What is medieval studies?

by Professor David d'Avray FBA

2 Jun 2020

‘Medieval’ is sometimes used as a synonym for ‘primitive’, even by people with university degrees who have forgotten that universities are a quintessentially medieval product. The mutual reinforcement of teaching and research – first degrees as a preliminary to higher degrees for a small minority and as a passport to a professional career for the majority, an institutional structure to hold it all together – all that took shape around and just after 1200 CE. There had been nothing quite like it in earlier world history and it has become the global model for higher education.

When British politicians use the word ‘medieval’ pejoratively, they forget that representative government, notably Parliament, is a medieval creation. The fact that MPs stand for counties or boroughs reflects a structure going back to the early Middle Ages. Anyone who enjoys classical music should remember that polyphony was a medieval development. The modern novel evolved out of medieval romances and lasting romantic love, leading to marriage or to adultery, and has been a fundamental theme of fiction in the West since the 12th century. The idea of ‘the one’, the partner for life whom one should not betray by loving another (even one’s spouse, in romances like Tristan and Isolde), is also medieval.

‘Europe’, as usually understood, corresponds closely to the area where mass was said in Latin in the mid-13th century. The nation state and sophisticated international credit-based capitalism, whatever one thinks of them, were facts on the ground in the 14th century. When a tourist goes to a European city, they probably head for a medieval cathedral. Much of what is described as ‘Renaissance’ is not regarded as ‘medieval’ only because it is regarded as in advance of its time.

Images of debate, dispute, and discussion are frequently found in books from a medieval university context. This one is from Merton College Oxford MS 269, Averroes on Aristotle’s Metaphysics (with thanks to the Warden and Fellows of Merton College Oxford)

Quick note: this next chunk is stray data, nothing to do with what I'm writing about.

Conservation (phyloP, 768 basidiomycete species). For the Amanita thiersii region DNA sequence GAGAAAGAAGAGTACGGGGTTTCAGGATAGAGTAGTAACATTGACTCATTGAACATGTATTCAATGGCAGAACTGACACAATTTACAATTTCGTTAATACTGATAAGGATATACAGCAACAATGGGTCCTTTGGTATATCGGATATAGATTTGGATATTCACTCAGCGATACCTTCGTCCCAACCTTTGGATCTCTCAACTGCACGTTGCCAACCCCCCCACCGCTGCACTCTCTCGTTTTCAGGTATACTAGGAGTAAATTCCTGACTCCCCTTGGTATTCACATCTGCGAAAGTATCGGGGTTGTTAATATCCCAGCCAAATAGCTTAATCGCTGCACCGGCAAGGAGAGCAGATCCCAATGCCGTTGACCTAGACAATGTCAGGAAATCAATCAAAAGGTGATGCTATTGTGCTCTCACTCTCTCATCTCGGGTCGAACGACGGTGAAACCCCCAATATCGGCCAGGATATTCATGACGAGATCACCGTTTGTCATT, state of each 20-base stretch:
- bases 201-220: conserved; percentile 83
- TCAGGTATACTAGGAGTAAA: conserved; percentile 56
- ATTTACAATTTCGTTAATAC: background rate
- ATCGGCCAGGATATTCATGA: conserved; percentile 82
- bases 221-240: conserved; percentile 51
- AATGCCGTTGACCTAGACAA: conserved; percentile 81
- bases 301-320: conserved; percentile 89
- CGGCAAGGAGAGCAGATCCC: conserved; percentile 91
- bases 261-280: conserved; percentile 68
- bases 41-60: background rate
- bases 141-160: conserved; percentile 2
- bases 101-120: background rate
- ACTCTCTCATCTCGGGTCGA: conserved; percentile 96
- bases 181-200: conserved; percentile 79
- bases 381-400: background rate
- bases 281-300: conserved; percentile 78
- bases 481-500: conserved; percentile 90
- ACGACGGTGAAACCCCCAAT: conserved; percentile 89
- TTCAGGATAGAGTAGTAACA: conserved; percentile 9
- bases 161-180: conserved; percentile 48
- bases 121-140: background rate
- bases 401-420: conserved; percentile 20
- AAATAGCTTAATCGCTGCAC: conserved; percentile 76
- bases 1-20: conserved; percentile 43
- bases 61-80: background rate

Historical periodisation is somewhat arbitrary – like the boundaries of Ordnance Survey maps. The best period divisions are crude and obvious. So we can say that ‘medieval studies’ deals with the period between the end of Roman imperial authority in the West and the Protestant Reformation. Many continuities cut through these lines, but they do mark out a period when a Latin-literate clergy ran a governmental structure alongside those of kings and cities. The distinction between ‘Church’ and ‘State’, though not the attempts to build a wall between them, is another medieval inheritance.

There were huge changes within this period. Up until the 11th century the economy was overwhelmingly agricultural; then came towns and capitalism. By the end of the eighth century, Francia, a territory almost as large as the European Union circa 1970, was ruled by Charlemagne, but by 1300 Germany was permanently separated from France and both France and England were emerging as nation states, at war with each other (the ‘Hundred Years War’). In the early Middle Ages, almost all literature was in Latin. England is an exception; Germany too, though there was not so much. The Anglo-Saxon poem Beowulf is widely read in translations, including one by Seamus Heaney, today. From the 12th century, vernacular literature was on an unstoppable course in France, Germany and only slightly later in Italy, but, with Dante, even more famously.

People look down on earlier epochs because they had different values which they are too dead to defend. What would medieval people have made of the last hundred years? The Holocaust, Hiroshima and mass bombings of cities dwarf the less effective nastinesses of medieval people. The response to the Black Death and Plague, many orders of magnitude worse than COVID-19, should elicit our respect. If time were reversed and medieval people could comment on us, they would be appalled, not least by the modern world’s inability to give meaning to death and keep a real connection with the dead.

Two examples of medieval culture: academic ‘scholasticism’, far from being deferential to authority, focussed on problems where authorities apparently clashed. It can still challenge us. Even the brightest students find it hard to grasp how a first cause for the universe can be proved without assuming a beginning in time. Secondly: Icelandic sagas open up a world of love, violence, family feuds in language vivid even in translation. Many are available in inexpensive paperback. What genre of modern literature can compare with the best of them? The Middle Ages are a world worth knowing.

David d’Avray is Emeritus Professor of History, University College London. He was elected a Fellow of the British Academy in 2005.

Further reading

Internet Medieval Sourcebook

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